By Tabora Bojang
The National Assembly yesterday summoned the trade minister over the out-of-control increase in prices of basic commodities in the country, leading to widespread concerns about living conditions.
The summon came after nominated National Assembly Member, Ya-Kumba Jaiteh filed a motion without notice seeking the approval of the plenary to allow the Assembly select committee on trade to hold a session with the minister, Seedy Keita.
Jaiteh, who is also a member of the committee, said the committee noted with great concerns the steep rise in prices of basic commodities.
“The committee is meeting him [Minister Keita] Thursday so that he can tell us what is the cause of the hike in the prices of essential commodities,” Ya Kumba told The Standard.
The chairman of the committee, Muhammed Mahanera said prices charged on the importation of goods have direct consequences on the prices of basic food commodities, with the ultimate price being paid by the populace.
The Sandu NAM said his committee is also concerned and will seek clarification from the minister about the recent announcement by the trade ministry requiring importers of essential commodities like rice, sugar, flour, onions, potatoes to obtain an import license.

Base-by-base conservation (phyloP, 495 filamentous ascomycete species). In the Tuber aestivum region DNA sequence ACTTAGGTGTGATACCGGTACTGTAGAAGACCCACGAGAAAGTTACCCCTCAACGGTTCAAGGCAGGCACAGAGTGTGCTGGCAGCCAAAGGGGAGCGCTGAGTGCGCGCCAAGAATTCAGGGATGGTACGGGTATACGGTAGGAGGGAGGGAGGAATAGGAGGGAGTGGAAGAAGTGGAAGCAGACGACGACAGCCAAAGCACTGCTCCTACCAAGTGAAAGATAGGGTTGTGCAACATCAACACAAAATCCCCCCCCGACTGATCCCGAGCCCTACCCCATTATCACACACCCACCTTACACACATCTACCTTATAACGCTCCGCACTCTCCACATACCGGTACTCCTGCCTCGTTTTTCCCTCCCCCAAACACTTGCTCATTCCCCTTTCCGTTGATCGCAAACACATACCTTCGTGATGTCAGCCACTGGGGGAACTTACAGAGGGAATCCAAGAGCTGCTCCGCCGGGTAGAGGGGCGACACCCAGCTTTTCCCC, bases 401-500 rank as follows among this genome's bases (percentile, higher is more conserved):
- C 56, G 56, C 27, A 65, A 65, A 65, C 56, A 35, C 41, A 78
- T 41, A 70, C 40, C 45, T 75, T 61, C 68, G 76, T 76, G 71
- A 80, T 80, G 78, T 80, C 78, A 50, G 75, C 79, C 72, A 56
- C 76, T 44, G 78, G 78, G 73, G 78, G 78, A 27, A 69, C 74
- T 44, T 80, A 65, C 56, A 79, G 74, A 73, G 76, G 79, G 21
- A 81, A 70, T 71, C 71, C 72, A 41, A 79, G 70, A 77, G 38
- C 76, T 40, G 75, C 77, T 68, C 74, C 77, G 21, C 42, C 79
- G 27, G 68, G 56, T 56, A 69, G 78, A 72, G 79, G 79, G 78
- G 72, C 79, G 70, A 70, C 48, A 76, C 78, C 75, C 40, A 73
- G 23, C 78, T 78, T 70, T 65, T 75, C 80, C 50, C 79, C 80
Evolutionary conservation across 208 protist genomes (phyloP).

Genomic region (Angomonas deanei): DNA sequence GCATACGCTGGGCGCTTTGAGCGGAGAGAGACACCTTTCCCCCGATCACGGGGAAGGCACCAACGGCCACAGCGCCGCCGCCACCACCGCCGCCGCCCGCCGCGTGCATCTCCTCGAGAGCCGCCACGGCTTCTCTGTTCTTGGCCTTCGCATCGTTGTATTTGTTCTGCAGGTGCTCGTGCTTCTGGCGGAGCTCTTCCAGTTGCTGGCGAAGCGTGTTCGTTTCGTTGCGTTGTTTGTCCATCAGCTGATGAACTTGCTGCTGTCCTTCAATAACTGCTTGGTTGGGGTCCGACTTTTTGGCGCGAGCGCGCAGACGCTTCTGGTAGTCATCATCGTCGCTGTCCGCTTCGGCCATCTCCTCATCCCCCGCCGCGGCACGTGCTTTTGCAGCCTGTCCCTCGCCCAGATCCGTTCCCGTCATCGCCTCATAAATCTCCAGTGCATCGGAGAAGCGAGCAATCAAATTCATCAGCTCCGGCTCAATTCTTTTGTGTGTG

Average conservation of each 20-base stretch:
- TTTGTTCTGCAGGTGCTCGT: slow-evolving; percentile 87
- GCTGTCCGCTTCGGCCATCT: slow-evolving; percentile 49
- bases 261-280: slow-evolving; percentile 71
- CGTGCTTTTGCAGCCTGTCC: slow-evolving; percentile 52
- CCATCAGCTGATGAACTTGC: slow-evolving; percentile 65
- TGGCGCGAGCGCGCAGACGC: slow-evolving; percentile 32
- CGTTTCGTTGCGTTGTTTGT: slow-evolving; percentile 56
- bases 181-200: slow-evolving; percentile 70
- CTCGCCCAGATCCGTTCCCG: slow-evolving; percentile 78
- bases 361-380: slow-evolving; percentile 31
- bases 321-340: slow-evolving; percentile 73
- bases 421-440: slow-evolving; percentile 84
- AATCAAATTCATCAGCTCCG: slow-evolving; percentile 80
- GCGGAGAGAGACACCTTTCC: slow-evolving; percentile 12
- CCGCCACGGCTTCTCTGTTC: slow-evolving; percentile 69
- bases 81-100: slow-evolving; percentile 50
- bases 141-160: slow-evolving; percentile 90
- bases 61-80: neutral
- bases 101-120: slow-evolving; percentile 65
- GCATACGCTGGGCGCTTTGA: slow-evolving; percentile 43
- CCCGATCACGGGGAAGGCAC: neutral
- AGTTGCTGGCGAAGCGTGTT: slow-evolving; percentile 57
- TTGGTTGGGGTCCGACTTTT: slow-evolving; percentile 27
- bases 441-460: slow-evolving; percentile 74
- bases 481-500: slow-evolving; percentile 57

“Subjecting some of these businesses to register is likely to attract costs and we know that prices in the market are already posing serious challenges to the consumers. So we need to hear from him why they are bringing this new policy that is almost certainly going to involve more costs,” he explained.
Meanwhile, the Gambia Competition and Consumer Protection Commission recently conducted a market survey to gauge the cause of the price increment of essential commodities.
According to the commission’s findings seen by The Standard, the increment is largely influenced by the international price and freight costs.
It stated that the increase was influenced at the home front with the recent upward revision of freight levy by the Gambia Maritime Administration which came into effect February 2021.
The GMA’s new levy indicated that the “freight levy for a 20ft container will be increased from D510.80 to D2,430, representing a 375% increase in from February 2021, while the levy for a 40ft container will be increased from D1021.6 to D4050, representing 296% increment in the same period.”
The findings further revealed that the increase was also informed by the government’s reinstatement of the reduced 20% indicative value introduced during the early days of the COVID-19 pandemic to reduce the charges to be paid by importers. However, the 20% was reinstated effective 1st January 2021.
“The increase in the cost of shipping the essential commodities from Europe and other countries and the lack of empty containers to ship the commodities are other reasons that lead to the increase,” the Commission’s findings revealed.
GCCPC warned that prices in the next two to three months are expected to be even higher if efforts are not taken to address the “tax increases, bring back the 20% reduction, control the re-exportation of rice and oil and revisit the GMA freight levy.”